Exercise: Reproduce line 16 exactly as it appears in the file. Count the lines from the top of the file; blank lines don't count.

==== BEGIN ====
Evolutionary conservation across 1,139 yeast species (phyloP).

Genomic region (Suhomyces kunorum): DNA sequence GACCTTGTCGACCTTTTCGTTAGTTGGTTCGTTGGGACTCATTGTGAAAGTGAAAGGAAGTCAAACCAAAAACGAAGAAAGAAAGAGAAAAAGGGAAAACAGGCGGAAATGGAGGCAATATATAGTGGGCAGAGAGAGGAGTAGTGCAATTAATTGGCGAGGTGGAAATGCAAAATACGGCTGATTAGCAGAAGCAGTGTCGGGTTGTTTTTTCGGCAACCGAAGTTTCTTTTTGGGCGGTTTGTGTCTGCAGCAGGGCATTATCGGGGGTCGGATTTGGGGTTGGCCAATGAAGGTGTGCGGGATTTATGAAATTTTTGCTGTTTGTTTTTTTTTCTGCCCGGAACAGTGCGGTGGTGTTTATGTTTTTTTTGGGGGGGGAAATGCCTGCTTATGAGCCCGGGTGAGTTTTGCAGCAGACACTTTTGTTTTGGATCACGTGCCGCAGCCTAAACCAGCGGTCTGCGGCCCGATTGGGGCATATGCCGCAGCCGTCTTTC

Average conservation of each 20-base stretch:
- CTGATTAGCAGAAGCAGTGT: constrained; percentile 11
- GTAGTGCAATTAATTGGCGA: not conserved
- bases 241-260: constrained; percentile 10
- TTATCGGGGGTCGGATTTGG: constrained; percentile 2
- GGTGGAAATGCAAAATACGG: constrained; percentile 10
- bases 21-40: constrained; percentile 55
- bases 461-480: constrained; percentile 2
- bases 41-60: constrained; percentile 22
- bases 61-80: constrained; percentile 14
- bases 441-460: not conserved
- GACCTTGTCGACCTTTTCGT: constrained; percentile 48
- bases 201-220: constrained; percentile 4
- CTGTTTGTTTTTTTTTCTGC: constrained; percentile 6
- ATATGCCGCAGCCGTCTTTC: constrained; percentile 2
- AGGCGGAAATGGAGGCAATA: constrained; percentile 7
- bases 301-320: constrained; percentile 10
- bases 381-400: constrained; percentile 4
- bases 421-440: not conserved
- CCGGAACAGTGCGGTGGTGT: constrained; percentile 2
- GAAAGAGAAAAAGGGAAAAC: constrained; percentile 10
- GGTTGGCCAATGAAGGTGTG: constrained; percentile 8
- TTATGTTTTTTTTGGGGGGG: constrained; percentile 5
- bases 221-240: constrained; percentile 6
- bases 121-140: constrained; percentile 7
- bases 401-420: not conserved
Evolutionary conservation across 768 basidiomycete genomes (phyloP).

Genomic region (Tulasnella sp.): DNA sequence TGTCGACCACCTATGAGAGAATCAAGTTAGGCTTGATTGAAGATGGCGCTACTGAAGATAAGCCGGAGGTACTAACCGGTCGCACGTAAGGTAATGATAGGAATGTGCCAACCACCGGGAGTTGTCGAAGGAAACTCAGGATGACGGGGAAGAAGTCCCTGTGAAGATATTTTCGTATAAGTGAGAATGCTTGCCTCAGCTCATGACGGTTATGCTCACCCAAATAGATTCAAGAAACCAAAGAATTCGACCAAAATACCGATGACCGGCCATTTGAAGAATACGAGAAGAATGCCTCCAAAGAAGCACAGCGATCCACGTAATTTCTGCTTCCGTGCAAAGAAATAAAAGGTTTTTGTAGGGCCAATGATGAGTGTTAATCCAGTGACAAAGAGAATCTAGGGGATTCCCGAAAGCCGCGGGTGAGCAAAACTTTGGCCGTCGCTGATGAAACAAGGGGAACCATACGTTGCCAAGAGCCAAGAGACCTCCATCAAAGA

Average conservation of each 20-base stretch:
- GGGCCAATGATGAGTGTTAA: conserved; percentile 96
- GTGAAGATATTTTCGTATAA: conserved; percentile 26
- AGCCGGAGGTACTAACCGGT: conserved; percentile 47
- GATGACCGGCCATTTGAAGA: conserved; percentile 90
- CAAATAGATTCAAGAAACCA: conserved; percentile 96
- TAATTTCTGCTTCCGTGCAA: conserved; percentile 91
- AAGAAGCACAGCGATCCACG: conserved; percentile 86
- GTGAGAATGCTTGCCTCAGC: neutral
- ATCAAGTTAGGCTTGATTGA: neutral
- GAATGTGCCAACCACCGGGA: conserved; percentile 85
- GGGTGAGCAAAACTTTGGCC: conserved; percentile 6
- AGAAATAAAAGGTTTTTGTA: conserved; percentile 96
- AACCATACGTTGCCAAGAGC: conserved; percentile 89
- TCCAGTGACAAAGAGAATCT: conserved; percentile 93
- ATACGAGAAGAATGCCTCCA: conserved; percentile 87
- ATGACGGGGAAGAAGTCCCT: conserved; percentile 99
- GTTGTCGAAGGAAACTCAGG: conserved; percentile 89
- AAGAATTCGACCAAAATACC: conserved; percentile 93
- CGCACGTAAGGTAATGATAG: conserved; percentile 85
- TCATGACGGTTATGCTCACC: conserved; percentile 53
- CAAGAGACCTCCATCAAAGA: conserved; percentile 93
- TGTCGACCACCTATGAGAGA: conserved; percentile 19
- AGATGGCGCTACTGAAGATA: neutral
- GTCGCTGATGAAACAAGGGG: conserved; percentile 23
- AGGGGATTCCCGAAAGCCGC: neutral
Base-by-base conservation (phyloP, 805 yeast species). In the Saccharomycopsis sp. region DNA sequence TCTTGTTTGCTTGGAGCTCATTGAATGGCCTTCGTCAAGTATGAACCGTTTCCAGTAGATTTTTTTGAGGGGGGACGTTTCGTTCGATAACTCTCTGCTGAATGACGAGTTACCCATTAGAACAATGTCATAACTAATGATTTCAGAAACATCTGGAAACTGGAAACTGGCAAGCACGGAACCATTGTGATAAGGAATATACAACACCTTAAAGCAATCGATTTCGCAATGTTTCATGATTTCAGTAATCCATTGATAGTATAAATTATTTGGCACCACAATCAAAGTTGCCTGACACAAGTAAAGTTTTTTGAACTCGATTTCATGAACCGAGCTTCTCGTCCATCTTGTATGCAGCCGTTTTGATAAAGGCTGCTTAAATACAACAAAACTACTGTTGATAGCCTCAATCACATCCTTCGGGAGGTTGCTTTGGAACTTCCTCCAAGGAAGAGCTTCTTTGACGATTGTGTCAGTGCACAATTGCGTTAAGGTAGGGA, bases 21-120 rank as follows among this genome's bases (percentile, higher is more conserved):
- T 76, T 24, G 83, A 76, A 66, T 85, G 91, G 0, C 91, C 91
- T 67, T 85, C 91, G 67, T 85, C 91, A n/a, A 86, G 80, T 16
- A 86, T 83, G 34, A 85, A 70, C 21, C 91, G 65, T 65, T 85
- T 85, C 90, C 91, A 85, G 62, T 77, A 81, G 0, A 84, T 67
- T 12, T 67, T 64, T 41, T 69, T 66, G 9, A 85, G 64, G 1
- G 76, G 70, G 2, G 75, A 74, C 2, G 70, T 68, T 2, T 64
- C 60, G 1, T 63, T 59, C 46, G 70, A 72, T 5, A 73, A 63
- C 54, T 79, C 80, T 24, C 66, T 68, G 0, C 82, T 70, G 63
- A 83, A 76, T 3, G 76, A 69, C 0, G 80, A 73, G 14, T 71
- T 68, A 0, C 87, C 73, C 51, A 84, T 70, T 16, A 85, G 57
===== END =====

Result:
- CTGTTTGTTTTTTTTTCTGC: constrained; percentile 6